Me: "How much to go from point A to point B?"
      Driver: "Twenty dollars."
      Me: "Twenty?"
      Driver: "Fifteen."
      Me: "Fifteen?"
      Driver: "Ten."
      Me: "Ten?"
      Driver: "Ten."
      Me: "Okay!"
      It helps when this conversation occurs in the local language, if possible, but I was always happy with this method, as it didn't involve much by way of bargaining skills, and I didn't worry about making an insulting, low-ball offer.

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      • A million times THIS!

        I've lived in Indonesia for a long time now, and I've come to a point where I expect to pay more than a 'local' (even though I AM a local) – and I'm totally okay with it.

        When you're traveling in developing nations, keep in mind that it's not as black and white as it might seem. Getting charged $5 USD for a sarong might seem like a lot. And you might talk the vendor down to $2.50 USD. But who needs that money more? The couple of bucks you saved on the sarong will be quickly forgotten by you and spent on something else. Those couple of dollars could have been new shoes or school fees for a child, or the difference between eating plain rice or a complete dinner for that vendor's family.

        I'm not saying anyone should happily allow themselves to be taken advantage of, just that all things should be kept in perspective. The way I handle it is:
        -Before I ask the price, I decide how much I would be willing to spend on the item. This is based on a bit of market research, knowing what my budget is, and a simple gut check.
        -Ask the price. If the price is under my budget, I just accept it. No haggling at all. Could I have saved a few bucks? Probably. Does the vendor need it more than I do? Definitely.
        -If the price is more than I was hoping for, I ask myself two things: did I underestimate the cost? Or is this just outrageous. Either way, I will attempt to bargain to get it to the price that I hoped for. I don't feel comfortable haggling too far, however, because a vendor WILL sell at a loss. They have to put up the capital to get their wares and if they're short on cash flow, they might sell at a loss because, in that moment, something might be better than nothing.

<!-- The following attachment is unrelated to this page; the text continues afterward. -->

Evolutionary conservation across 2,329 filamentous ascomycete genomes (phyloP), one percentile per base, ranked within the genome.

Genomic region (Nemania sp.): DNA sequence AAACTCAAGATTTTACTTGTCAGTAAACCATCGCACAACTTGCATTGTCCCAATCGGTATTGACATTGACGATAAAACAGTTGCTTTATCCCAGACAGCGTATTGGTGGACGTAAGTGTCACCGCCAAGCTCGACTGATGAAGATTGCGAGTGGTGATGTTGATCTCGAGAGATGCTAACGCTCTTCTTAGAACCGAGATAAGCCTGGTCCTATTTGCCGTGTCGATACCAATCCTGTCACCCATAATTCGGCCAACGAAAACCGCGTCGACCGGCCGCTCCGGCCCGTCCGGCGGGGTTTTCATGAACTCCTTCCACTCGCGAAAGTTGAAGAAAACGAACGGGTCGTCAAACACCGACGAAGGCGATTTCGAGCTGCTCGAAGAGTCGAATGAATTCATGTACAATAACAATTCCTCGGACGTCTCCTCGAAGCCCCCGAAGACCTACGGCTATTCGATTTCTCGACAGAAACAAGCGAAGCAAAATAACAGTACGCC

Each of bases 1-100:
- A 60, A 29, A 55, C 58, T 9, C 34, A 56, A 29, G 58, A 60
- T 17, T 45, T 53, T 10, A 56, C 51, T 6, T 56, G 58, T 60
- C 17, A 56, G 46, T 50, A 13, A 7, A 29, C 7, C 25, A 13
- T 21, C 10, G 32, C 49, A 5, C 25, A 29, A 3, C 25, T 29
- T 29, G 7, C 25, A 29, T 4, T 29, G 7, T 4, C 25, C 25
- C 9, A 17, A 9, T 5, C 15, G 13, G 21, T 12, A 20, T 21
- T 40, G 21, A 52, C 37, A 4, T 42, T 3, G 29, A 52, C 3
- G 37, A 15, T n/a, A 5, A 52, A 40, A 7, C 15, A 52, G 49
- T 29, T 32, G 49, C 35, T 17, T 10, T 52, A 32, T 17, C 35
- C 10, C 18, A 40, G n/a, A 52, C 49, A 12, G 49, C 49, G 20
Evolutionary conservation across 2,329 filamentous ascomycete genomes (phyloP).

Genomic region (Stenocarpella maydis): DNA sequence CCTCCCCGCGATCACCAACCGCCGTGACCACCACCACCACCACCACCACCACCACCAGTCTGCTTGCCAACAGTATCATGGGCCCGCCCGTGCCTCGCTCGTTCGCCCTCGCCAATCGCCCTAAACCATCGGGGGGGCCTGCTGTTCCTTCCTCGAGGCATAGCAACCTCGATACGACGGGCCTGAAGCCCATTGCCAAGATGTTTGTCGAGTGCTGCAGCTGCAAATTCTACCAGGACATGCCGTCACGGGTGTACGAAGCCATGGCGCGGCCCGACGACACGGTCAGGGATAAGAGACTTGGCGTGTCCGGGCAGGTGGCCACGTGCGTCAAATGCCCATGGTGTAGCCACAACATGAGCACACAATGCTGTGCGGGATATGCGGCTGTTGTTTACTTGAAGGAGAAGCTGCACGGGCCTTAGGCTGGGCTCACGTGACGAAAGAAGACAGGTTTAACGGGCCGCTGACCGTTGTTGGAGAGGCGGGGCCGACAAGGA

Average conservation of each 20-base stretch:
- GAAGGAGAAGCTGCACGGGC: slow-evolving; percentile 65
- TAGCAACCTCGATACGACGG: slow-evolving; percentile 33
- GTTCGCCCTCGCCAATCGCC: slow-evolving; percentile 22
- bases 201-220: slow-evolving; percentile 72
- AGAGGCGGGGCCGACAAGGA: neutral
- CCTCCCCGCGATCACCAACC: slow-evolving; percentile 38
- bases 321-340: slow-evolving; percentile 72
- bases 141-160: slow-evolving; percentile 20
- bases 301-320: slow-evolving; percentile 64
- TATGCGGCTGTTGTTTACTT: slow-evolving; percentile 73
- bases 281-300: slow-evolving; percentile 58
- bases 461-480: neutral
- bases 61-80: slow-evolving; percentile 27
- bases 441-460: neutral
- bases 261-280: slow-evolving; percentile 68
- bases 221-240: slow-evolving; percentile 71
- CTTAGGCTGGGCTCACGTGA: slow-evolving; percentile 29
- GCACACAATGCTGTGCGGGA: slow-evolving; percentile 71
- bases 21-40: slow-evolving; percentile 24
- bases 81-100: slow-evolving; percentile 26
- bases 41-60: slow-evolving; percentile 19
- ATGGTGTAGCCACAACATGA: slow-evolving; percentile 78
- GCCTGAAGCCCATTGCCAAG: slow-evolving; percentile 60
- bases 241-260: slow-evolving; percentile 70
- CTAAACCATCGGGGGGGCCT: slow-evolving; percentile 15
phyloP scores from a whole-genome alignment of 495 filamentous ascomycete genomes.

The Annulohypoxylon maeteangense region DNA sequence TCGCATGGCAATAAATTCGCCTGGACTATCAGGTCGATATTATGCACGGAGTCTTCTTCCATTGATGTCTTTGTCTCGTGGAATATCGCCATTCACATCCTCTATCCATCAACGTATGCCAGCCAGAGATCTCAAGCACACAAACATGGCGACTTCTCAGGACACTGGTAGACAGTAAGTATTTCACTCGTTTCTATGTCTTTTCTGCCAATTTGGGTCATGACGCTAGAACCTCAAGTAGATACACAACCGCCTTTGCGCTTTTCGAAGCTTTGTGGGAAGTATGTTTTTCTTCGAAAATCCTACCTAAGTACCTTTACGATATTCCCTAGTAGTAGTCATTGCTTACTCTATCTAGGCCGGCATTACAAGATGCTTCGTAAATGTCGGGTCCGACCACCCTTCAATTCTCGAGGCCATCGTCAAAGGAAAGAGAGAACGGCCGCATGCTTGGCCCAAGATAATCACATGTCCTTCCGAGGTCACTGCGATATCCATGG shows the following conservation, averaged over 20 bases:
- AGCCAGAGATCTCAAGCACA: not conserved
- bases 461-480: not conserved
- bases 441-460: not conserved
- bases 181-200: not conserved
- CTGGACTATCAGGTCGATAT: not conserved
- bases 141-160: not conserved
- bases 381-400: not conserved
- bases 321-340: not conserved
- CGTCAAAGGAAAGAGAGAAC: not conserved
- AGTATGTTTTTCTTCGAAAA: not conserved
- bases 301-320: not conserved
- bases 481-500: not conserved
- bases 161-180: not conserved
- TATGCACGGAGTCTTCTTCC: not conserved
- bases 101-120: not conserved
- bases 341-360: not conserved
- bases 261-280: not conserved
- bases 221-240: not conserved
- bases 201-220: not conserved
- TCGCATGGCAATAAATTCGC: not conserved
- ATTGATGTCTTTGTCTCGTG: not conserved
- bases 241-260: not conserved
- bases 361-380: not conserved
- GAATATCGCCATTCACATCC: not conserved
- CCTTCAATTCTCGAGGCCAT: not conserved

There's a common perception in many developing countries that being a Westerner = being rich. Obviously that's not true, but the fact remains: if you can afford to take a holiday and buy the plane ticket, you're probably far, far richer than the person you're haggling with.

        I often call the higher prices that I pay the 'Pajak Bule', which translates to 'Westerner/White Person Tax'. I consider it my (small) contribution to the local economy and have made my peace with it.

        6 agree
  5. Last summer my partner and I went to 6 countries in 2 weeks. (Sounds crazy, but as a Canadian, that's actually only the distance from where I live to Winnipeg- so from a coast to half way across). We went to Ireland, the UK, Netherlands, Germany, Denmark, and Norway.

    I have no idea what the final cost of the trip was, this was an inheritance-based trip with a philosophy choose the cheapest option that also will not make me go crazy. This might be a good time to mention I am an introvert with lots of social anxiety, with pretty much no previous travel experience!